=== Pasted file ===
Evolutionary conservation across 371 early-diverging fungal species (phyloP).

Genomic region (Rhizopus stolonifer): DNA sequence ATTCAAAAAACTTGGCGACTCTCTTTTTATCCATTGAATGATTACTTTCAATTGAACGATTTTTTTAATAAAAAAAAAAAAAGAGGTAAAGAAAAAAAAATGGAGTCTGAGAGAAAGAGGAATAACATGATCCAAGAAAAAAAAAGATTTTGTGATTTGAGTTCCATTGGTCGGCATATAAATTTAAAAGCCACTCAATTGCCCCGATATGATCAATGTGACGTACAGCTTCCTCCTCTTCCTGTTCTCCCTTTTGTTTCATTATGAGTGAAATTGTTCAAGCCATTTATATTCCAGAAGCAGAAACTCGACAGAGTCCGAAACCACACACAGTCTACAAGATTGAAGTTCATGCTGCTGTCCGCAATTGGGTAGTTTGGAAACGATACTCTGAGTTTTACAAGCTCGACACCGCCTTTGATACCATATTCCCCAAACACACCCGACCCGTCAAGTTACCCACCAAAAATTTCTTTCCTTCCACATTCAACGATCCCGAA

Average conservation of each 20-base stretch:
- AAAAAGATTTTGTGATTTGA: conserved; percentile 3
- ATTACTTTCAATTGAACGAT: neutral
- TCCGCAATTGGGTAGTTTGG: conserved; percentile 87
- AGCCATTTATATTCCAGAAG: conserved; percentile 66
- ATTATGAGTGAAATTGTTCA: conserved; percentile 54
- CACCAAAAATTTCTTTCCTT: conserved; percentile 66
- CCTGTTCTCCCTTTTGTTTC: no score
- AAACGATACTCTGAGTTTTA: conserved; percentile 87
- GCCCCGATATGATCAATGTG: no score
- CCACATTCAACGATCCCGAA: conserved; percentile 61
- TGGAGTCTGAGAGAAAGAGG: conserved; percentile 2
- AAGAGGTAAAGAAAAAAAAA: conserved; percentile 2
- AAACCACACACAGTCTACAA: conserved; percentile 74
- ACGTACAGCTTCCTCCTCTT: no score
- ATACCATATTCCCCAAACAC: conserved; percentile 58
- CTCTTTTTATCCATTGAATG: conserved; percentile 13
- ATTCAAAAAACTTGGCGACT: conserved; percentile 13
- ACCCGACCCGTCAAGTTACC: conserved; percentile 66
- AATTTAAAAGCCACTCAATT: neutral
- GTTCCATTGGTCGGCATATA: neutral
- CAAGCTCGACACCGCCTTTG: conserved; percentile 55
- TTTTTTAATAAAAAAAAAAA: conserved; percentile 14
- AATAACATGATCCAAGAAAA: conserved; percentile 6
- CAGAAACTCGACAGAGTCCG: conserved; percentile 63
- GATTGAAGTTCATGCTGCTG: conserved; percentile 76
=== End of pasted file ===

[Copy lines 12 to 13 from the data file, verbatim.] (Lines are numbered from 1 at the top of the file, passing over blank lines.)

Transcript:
- GCCCCGATATGATCAATGTG: no score
- CCACATTCAACGATCCCGAA: conserved; percentile 61